Friday 15 December 2017

'He laid down his life doing what he had sworn to do. He had sworn to be a guardian of the peace ...'

Gardai line the route as the cortege makes its way through Blackrock
Gardai line the route as the cortege makes its way through Blackrock
Gardai mourn the loss of their comrade Garda Tony Golden
Anne McCabe, widow of Garda Jerry Mccabe

Tony Golden laid down his life in order to do what he had sworn to do - to be a guardian of the peace.

Garda Commissioner Noirin O'Sullivan said the father-of-three was an extraordinary member of the force who had become a "hero in death".

In an emotionally-charged tribute to the garda, Commmissioner O'Sullivan said that, above all, Tony Golden was a "daddy" to three young children and a "loving husband".

Over 4,000 gardai, both serving and retired, lined the streets of Blackrock, Co Louth, in a huge show of solidarity for their fallen colleague and friend.

Speaking at the funeral Mass, the Commissioner said the pain evoked by his death has touched a chord with each and every member of the gardai.

But she said the overarching driving force in his life was to care for his wife and children.

"Above all, Tony was a family man, a man living with a ring of love forged by himself, and Nicola," Commissioner O'Sullivan said.


"The two of them had made several happy, family plans. They had hopes and dreams for their future together, for their children's futures."

She said it was "achingly sad" to realise that the couple's little children will need help in the years to come to remember "the best of what has been taken away from them".

"To remember being helped onto the big shoulders of their Daddy, to get the very best view," Commissioner O'Sullivan added.

"To remember the strong, sure hands of him, remember the sound of his car arriving outside, and the excitement of rushing to tell him all the things that were just so important, that had happened that day.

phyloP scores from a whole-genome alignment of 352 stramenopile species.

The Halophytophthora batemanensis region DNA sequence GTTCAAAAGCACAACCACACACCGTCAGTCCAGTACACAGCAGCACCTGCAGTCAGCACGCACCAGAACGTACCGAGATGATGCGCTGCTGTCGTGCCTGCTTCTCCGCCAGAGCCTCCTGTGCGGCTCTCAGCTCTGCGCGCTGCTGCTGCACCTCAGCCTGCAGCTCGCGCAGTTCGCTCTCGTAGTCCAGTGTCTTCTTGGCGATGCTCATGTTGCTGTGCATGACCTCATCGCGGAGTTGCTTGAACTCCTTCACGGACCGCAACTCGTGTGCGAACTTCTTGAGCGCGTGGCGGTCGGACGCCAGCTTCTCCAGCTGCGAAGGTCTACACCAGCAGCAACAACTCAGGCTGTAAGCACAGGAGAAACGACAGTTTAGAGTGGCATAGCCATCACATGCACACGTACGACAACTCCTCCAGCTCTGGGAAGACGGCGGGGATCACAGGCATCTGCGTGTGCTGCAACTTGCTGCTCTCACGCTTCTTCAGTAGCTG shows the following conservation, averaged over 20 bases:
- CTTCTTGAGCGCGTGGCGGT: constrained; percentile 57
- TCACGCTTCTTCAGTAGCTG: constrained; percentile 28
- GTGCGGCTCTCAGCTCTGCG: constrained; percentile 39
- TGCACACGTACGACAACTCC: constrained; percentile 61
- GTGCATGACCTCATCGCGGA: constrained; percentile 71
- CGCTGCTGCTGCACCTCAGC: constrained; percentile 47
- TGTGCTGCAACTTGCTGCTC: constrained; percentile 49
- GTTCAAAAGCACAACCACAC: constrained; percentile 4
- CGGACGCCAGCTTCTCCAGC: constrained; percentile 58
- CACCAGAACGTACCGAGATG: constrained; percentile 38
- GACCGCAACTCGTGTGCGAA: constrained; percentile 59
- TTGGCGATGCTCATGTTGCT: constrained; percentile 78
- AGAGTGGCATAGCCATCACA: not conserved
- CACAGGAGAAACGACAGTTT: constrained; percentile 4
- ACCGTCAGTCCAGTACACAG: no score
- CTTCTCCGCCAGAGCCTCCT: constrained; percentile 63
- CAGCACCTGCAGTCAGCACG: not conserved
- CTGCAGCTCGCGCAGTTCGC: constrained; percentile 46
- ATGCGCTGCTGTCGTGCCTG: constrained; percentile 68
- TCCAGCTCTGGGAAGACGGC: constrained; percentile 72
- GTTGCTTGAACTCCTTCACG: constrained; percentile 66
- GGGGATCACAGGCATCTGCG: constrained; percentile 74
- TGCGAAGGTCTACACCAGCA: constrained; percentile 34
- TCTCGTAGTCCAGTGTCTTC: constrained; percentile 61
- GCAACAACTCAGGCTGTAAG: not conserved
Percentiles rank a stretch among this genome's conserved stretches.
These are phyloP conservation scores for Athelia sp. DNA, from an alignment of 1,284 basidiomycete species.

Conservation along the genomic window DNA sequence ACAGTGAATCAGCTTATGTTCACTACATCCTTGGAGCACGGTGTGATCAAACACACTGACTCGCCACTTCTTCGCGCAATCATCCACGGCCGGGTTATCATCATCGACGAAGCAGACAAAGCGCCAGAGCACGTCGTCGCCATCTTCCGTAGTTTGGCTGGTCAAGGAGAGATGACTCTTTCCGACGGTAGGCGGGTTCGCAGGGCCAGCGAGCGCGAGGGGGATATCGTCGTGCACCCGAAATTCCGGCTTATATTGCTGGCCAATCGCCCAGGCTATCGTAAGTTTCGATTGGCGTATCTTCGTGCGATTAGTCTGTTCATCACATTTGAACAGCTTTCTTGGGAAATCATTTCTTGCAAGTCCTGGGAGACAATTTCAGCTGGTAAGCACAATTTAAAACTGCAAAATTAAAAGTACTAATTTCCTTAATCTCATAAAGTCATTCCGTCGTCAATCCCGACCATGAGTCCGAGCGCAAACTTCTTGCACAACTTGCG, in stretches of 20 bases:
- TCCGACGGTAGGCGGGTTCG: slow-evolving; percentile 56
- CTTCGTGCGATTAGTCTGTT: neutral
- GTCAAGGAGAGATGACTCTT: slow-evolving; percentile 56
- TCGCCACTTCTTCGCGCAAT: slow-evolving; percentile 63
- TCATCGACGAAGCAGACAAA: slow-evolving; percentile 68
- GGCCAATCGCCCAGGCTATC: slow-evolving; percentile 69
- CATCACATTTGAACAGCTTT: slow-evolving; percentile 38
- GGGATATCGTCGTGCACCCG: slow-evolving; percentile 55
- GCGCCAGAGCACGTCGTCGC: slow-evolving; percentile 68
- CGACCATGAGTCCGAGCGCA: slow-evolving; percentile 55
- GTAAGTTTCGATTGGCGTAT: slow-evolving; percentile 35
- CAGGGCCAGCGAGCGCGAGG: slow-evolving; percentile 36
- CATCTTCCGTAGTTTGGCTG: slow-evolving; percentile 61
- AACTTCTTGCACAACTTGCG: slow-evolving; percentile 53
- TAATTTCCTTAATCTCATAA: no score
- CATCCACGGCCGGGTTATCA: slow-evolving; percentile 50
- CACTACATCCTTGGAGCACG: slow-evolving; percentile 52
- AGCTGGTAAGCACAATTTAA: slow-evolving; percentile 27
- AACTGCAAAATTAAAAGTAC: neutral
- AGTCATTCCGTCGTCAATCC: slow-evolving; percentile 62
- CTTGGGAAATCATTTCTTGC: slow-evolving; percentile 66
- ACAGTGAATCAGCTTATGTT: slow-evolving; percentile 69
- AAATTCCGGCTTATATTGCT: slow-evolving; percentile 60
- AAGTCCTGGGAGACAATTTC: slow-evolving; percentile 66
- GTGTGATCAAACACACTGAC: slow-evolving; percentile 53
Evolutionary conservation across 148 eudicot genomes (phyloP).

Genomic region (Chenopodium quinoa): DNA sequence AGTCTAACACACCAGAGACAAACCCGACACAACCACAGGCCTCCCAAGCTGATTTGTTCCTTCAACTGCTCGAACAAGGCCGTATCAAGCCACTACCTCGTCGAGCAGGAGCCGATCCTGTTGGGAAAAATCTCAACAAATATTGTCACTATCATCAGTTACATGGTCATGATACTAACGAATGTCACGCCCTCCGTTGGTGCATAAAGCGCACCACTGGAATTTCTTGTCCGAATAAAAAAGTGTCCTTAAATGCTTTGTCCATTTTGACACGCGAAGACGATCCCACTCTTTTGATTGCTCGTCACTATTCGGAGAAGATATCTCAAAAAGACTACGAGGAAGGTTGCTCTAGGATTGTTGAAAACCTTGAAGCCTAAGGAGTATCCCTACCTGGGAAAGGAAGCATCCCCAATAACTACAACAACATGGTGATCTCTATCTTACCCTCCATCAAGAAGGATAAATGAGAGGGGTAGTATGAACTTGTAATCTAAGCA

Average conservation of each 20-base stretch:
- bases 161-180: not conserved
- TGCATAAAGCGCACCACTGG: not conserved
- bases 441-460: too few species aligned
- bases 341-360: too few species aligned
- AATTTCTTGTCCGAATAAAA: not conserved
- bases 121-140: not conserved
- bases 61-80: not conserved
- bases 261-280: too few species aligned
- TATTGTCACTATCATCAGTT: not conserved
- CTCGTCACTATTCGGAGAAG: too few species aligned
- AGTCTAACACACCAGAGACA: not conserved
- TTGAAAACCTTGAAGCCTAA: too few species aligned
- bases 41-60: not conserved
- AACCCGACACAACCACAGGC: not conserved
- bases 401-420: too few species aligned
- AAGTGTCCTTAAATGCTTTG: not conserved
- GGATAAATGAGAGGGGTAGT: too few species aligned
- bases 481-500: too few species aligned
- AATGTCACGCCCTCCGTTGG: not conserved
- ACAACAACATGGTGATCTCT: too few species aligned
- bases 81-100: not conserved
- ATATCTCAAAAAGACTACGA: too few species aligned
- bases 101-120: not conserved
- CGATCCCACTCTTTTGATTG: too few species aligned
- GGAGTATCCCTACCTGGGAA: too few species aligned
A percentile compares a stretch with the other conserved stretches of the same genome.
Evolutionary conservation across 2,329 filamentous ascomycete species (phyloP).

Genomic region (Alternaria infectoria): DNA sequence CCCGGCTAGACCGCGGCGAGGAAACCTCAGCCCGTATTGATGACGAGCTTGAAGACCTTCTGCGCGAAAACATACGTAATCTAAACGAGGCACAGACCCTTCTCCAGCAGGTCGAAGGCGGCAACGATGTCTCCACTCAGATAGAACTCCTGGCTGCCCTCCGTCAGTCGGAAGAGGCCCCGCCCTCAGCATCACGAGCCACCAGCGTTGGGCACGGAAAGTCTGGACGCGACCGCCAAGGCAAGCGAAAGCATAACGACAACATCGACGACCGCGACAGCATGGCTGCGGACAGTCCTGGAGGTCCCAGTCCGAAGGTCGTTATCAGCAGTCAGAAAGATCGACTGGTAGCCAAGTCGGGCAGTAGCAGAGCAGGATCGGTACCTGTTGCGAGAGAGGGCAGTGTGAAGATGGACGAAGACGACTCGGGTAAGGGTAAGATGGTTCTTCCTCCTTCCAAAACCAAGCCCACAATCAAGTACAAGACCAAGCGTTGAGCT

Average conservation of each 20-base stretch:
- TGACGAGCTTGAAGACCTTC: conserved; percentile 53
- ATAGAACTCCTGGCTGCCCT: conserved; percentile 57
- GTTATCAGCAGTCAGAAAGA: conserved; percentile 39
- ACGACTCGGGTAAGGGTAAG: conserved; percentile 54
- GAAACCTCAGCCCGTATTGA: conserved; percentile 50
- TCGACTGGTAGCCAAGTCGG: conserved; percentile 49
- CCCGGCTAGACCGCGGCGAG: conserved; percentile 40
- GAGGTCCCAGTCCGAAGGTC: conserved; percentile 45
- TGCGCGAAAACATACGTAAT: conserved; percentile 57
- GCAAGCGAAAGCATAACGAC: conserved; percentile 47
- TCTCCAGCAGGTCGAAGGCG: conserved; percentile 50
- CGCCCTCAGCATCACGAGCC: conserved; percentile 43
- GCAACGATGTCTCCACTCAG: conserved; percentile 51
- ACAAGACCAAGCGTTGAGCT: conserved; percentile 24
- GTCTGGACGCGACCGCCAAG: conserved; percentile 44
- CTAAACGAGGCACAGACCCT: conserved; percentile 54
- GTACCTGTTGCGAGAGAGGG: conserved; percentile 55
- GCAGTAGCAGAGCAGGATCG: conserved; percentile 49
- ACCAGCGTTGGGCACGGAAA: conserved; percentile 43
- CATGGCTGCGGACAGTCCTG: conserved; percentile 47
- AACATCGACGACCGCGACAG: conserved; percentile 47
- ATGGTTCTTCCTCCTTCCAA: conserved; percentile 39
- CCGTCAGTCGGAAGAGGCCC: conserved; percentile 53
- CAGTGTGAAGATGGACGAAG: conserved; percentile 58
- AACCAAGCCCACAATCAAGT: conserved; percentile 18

"He was a proud, loving family man. He was a hero protecting a frightened woman and her father.

"He laid down his life in order to do what he had sworn to do - he had sworn to be a guardian of the peace."

Gda Golden (36) was shot dead while responding to a domestic abuse case last Sunday. Adrian Crevan Mackin (24) also shot and critically wounded his ex-partner, Siobhan Phillips, before turning the gun on himself.

Commissioner O'Sullivan said that faced with such tragedy, the force was filled with disbelief.

"We were filled with anger, and then filled with grief so consuming that all wept without shame, for a friend and a colleague lost to us," she said.

Referring to the fatal shooting of Det Gda Adrian Donohoe nearly three years ago, she said Golden's death is the second "friend and colleague lost to us" in very short space of time.

The hearse carrying Gda Golden's coffin paused momentarily on its journey to the St Oliver Plunkett Church outside the local garda station.

Garda Golden's wife Nicola and their children - Lucy, Alex and Andrew - followed his coffin, draped with the triclour and Gda Golden's garda hat and gloves, into the church.

President Michael D Higgins, Taoiseach Enda Kenny, Garda Commissioner Noirin O'Sullivan, the Chief Constable of the PSNI and Justice Minister Frances Fitzgerald, along with political representatives from all parties, attended.

Also present were Ann McCabe, widow of Garda Jerry McCabe, and former commissioners.

Garda Golden’s widow, Nicola, at the funeral ceremony

Symbols of Gda Golden's life brought to the altar included a remote control, a can of Coke, crisps, a Drifter bar of chocolate and packet of Hunky Dorys crisps, presented by fellow Garda and friend Kevin Cleary.

A Ballina Stephanites GAA club jersey and hurley, from Tony's home town in Mayo, were also presented with family photographs.

Fr Padraig Keenan, Parish Priest of Haggardstown and Blackrock, told mourners that "too many hearts have been broken, and lives shattered".

He said that while the nation shared the joy of the victory over France in the Rugby World Cup, the stillness of last Sunday was "shattered."

"As a guardian of the peace, Garda Tony was doing his duty on behalf of our State and all of society. In that spirit he was assisting a member of the public, giving her protection, guarding her peace," said Fr Keenan.

He said that Tony was proud to serve as a guard, to be a father and a husband.

"As one person from there put it to me in recent days, he was 'Our garda'."

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